An Early Bean Springing in The Little Land
My neighbor and I are sharing the crops of The Little Land. The owners of the land, Jeannie and Doug, have a triple and a half lot urban parcel that is rich in history and botanically diverse. The house was built in 1890 which is old for this area. It has a well in the basement. There is an english walnut tree and a black walnut tree that are as old as the house. Jeannie is a potter and tends two bee hives and one third of their property for their food. The lawn, which takes up another third of the property, was bigger before we dug it up. Now the lawn is about 1000 square feet less than it was.
Originally, sharecropping was an agricultural system for non-landowners, especially former slaves, to have land to till. At the end of the season, the sharecropper paid the land owner a portion of the crop profits. The system evolved across the southern United States after the reconstruction of the post Civil War south with the intent to provide a means of livelihood for the highly skilled and newly freed agricultural laborers, in most cases former slaves. Certainly, a variety of arrangements between land owner and sharecropper evolved. Some were mutually beneficial for laborer and owner while other arrangements were weighted heavily towards the owner. In fact, this old system still wields a strong hand in shaping our modern migrant and farm laborer rights.
But The Little Land's arrangement is an arrangement born out of community. This modern sharecropping came about through conversations and relationships that have evolved out of living in a neighborhood for a number of years. My farming partner Robin taught the landowners children acrobatics. I first met the landowners when our lives intersected in non-profit food education. Robin and I know each other because we are neighbors and we have something in common; we love to grow food, cook and eat together. This year we were looking for a way to grow more.
The three and a half lot place had a lot of food growing on it when we arrived. In addition to the owners vegetable garden, walnut trees and bee hives, there are numerous fruit trees. I watch and photograph everything on The Little Land as it changes. There is a plum tree, two different cherry trees, an apple and a pear tree. Also there are raspberries, rhubarb, grapes, currants and a very crazy hairy kiwi. Thank you bees.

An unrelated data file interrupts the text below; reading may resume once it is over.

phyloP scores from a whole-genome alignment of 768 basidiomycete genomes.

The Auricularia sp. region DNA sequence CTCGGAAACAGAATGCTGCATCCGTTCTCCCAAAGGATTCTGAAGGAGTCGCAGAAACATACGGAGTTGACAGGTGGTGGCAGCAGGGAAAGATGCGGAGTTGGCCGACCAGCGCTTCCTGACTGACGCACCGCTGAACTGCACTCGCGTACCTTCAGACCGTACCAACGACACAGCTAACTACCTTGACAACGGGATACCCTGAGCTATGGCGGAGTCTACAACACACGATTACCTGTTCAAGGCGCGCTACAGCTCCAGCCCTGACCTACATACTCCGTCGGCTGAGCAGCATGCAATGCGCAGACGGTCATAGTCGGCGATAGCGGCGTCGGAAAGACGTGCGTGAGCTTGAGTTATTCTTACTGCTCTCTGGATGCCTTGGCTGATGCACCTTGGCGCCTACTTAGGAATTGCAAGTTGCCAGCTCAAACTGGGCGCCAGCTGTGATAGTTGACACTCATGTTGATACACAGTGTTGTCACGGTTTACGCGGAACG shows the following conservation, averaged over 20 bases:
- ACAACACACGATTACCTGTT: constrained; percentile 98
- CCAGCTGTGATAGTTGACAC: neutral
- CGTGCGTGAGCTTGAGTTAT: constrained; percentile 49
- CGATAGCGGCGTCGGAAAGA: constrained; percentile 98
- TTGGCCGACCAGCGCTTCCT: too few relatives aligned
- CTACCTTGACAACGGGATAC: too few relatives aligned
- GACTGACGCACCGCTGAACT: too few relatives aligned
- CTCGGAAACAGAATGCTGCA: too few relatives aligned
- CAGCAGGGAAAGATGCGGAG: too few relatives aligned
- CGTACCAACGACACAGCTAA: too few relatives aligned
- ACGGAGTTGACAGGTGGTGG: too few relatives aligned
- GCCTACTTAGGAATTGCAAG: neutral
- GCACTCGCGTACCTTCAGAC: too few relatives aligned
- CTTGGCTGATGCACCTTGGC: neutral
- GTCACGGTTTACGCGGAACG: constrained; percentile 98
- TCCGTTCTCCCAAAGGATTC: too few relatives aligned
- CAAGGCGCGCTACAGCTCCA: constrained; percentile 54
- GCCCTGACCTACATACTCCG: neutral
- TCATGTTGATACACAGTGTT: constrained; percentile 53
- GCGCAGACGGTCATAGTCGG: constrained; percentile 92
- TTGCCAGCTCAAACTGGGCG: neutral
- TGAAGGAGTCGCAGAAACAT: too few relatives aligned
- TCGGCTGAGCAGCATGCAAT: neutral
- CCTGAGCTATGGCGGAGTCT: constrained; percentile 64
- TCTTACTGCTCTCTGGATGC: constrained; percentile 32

The Little Land will have artichokes, summer and winter squash, tomatoes galore, lettuce, spinach, eggplant, garlic and a host of peppers. Coming up are beets, carrots, corn, beans, cucumbers and mustards. Broccoli, cabbage, cauliflower, basil, cilantro and frisee. On these heels will come collards, onions, kales, turnips and potatoes. We are growing what we like to eat.
So far the sharing of crops is a verbal agreement and remains open to design much like the way the kiwi grows. In my mind I am canning jams, jellies, pickles, making walnut liquor and tomato sauce and putting jars on the shelves and in the freezers of three houses. There will be dried cherries for winter manhattens and scones and corn for grinding I hope. I like to believe that this bounty of diverse foods will promote a movement of edible goodness to and through the households without a lot of accounting. And the benefits will far outweigh the need to provide an rigid economic accounting system and instead will include value added for time, relationships and gifting. Though I am wary of assumptions about who's is what and in what amount, I am also reluctant to keep a close tally of expenses though I am- partly for our records and partly to keep the scales balanced.
And yet so far as I can hear, the owners are simply happy that the soil is being productive and the water that previously nourished the lawn will soon be nourishing bodies. I feel that this experiment of good intentions will have no problems other than too much of a good thing.